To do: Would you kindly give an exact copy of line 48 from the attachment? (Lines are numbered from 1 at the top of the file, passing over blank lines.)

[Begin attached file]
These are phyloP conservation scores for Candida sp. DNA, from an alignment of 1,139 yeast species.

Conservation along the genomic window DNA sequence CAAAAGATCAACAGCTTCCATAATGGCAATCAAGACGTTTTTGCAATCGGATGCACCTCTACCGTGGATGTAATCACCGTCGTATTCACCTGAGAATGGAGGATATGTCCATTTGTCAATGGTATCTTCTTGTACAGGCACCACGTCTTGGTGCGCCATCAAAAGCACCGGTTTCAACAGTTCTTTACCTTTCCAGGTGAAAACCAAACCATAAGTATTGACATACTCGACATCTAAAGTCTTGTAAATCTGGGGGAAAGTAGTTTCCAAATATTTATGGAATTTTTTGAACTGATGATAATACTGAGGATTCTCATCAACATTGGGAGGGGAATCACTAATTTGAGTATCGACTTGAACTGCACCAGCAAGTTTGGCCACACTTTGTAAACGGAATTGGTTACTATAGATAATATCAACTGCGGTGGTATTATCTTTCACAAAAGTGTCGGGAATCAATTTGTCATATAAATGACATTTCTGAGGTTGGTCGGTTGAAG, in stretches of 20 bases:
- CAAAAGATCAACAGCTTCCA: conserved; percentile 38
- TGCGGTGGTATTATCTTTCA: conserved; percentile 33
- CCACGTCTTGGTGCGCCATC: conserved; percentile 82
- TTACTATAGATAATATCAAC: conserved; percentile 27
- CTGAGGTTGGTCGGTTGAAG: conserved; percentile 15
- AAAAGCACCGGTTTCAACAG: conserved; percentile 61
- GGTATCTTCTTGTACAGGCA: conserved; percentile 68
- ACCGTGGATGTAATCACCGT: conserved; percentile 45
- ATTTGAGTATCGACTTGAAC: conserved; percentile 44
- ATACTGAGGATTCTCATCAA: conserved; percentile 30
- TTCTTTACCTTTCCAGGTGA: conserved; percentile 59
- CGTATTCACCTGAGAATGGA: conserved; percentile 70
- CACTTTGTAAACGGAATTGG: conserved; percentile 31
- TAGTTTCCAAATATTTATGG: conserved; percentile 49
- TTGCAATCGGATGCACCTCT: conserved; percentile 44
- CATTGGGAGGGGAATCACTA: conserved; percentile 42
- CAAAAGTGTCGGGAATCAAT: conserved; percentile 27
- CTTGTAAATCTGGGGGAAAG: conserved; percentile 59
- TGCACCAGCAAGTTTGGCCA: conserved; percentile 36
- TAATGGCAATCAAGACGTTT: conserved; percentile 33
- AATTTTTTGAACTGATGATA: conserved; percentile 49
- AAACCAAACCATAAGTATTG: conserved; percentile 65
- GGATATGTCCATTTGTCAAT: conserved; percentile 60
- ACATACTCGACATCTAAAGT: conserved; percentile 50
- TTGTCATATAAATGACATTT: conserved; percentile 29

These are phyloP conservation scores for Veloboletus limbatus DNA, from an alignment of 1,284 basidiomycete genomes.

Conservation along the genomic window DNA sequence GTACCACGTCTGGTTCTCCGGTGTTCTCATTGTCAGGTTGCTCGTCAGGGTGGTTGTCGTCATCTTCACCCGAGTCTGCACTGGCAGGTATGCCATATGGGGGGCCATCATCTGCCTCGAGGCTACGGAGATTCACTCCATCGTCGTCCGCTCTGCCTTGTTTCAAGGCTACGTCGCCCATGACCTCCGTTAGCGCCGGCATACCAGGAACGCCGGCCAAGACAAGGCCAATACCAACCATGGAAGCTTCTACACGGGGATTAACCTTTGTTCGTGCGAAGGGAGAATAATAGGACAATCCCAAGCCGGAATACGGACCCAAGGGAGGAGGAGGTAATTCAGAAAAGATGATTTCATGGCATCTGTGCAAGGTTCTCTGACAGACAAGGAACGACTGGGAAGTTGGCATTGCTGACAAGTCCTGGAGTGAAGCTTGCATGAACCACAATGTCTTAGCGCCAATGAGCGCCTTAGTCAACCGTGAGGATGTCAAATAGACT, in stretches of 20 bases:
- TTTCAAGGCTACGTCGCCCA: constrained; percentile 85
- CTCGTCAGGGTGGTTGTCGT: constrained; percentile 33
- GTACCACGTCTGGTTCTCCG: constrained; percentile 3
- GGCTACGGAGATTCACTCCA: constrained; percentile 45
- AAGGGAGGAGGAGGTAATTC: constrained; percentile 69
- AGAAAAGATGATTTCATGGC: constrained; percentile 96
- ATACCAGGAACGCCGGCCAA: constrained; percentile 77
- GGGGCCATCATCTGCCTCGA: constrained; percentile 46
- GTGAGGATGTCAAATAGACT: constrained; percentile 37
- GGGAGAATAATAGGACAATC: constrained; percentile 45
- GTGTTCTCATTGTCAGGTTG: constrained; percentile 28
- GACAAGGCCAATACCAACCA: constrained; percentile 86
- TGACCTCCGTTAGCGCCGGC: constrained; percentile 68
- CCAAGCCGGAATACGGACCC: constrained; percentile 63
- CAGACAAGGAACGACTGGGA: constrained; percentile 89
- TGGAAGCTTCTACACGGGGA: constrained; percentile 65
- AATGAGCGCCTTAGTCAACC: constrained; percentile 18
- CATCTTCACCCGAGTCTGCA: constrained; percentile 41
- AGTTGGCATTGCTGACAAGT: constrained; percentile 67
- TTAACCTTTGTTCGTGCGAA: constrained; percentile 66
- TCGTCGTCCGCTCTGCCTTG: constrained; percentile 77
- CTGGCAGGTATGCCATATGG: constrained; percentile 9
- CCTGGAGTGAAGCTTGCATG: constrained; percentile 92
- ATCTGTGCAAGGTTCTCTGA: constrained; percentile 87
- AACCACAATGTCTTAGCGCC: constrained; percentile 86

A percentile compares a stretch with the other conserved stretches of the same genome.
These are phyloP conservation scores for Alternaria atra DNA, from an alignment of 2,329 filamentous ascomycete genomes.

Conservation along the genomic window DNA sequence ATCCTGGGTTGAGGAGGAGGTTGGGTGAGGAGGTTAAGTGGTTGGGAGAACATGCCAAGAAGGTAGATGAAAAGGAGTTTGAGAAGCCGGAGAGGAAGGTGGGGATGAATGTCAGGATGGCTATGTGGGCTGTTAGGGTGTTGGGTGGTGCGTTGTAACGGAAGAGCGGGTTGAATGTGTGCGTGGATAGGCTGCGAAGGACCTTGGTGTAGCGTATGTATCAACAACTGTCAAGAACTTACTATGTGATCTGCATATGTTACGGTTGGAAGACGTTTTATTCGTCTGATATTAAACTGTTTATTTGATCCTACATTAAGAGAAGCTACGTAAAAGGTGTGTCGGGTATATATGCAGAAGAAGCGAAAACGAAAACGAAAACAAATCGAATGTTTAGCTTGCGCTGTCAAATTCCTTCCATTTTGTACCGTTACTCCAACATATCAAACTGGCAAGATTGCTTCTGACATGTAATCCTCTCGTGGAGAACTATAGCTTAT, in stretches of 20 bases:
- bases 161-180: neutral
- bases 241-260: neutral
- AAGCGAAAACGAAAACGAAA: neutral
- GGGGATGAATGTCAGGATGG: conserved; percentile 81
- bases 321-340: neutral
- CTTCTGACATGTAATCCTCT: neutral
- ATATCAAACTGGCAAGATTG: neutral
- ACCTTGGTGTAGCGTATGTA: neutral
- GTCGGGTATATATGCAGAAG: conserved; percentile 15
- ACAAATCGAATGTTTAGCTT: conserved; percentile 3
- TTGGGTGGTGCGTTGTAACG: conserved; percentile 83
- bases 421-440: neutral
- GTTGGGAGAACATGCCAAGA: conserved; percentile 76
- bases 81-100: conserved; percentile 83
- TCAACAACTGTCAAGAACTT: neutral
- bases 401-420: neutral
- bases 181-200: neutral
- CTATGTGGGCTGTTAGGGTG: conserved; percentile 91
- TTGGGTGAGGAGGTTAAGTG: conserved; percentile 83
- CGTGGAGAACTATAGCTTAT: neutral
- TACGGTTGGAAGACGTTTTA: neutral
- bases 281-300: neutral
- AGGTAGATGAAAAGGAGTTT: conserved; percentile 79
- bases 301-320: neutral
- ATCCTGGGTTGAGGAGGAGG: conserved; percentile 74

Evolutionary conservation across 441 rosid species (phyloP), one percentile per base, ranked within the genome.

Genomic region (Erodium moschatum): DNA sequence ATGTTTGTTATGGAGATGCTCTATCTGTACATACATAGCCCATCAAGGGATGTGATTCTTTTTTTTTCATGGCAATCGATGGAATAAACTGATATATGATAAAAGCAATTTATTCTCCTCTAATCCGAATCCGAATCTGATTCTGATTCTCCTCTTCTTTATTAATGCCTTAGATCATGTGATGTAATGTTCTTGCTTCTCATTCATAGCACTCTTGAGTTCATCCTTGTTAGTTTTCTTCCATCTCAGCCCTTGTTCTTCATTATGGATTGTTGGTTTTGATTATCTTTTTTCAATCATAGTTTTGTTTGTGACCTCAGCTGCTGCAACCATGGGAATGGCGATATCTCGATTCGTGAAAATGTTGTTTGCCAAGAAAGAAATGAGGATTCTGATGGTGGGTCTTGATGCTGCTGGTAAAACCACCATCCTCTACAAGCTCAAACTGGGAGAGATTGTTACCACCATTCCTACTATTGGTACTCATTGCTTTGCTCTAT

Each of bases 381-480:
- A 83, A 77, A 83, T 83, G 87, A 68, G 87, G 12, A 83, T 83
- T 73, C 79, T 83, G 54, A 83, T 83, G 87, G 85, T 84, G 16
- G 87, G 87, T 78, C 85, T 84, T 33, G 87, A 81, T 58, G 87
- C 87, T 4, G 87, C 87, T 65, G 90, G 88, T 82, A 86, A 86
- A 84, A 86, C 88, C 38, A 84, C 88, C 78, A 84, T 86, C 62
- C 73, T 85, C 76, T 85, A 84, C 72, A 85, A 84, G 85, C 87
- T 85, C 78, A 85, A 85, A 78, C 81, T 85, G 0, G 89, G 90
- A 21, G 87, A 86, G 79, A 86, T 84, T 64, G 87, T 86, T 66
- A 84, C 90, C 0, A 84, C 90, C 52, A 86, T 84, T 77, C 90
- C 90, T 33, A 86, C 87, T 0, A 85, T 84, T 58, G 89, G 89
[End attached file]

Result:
- AGTTGGCATTGCTGACAAGT: constrained; percentile 67